Date of Award
Curriculum & Instruction
Curriculum and Instruction
Bedford, April Whatley
Although each Asian culture is unique, many Americans tend to generalize and see "Asian" as one vaguely defined culture. This study explored the use of multicultural literature in assisting elementary school students to become aware of and then develop true understanding of what makes two Asian groups different. This case study assessed whether fifth graders in a public elementary school in the Southeast raised their awareness of similarities and differences between two Asian cultures after reading Journey to Topaz (1971), written by Yoshiko Uchida, and Dragon's Gate (1993), written by Laurence Yep. The use of multicultural literature has become common in literacy instruction and is considered useful for developing children's multicultural awareness. The exchange of opinions with their peers helps students nurture their own interpretations of the stories. Nineteen participants took part in this study. They read two multicultural stories from different Asian cultures with their reading teachers. Multiple data were collected in the form of open-ended questionnaires, response journals and observation field notes. A pretest questionnaire was used to measure the participants' current knowledge about the cultures in the stories, and a posttest questionnaire was used to measure the changes in participants' attitudes and understanding. Response journals allowed the participants to share their feelings while reading the stories. I conducted individual interviews with selected participants after the students had read and discussed both books. In this study, data have been analyzed based on four research questions: 1) What were fifth graders' interpretations of Japanese- and Chinese-American cultures before reading the stories? 2) What were the interpretations of fifth graders when they engaged in writing and discussing their thoughts while reading literary works from these two different Asian cultures? 3) How did their interpretations change after they read each story? 4) What were the similarities and differences in participantsâ€™ interpretations and understanding of these two stories? In order to report the findings in depth, five cases from the selected interviewees were also within-analyzed and then cross-analyzed in the study.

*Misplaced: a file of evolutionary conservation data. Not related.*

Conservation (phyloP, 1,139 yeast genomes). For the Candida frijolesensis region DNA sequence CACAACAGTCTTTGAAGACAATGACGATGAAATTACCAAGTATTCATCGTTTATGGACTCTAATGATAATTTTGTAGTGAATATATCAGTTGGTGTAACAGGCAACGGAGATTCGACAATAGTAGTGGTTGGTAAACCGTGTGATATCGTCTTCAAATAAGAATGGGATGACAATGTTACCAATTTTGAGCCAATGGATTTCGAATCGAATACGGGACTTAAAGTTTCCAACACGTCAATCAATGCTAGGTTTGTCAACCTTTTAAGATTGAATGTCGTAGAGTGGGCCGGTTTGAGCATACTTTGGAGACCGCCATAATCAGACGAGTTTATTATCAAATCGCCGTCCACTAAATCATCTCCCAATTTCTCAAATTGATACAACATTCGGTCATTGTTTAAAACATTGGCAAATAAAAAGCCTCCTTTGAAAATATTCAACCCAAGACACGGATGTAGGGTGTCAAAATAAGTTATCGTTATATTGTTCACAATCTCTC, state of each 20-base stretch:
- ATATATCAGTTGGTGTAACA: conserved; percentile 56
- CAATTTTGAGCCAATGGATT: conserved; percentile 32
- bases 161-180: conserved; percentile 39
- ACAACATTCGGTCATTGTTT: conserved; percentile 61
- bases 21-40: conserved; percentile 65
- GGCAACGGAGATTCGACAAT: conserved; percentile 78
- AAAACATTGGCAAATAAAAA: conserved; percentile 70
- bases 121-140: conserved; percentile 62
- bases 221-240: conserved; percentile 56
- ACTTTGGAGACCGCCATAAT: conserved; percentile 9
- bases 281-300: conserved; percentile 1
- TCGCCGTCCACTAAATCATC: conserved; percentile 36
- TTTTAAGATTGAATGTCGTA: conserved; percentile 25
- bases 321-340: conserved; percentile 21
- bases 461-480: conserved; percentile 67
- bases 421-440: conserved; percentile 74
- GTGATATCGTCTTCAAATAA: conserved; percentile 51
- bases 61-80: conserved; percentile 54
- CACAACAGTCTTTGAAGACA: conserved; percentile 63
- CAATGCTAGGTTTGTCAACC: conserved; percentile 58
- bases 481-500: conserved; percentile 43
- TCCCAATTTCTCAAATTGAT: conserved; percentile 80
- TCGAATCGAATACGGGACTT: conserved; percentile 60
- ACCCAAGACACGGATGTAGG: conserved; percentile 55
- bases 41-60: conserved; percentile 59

Suzuki, Tadayuki, "Fifth Graders' Interpretations when Reading Literary Works from Two Different Asian Cultures" (2005). University of New Orleans Theses and Dissertations. 277.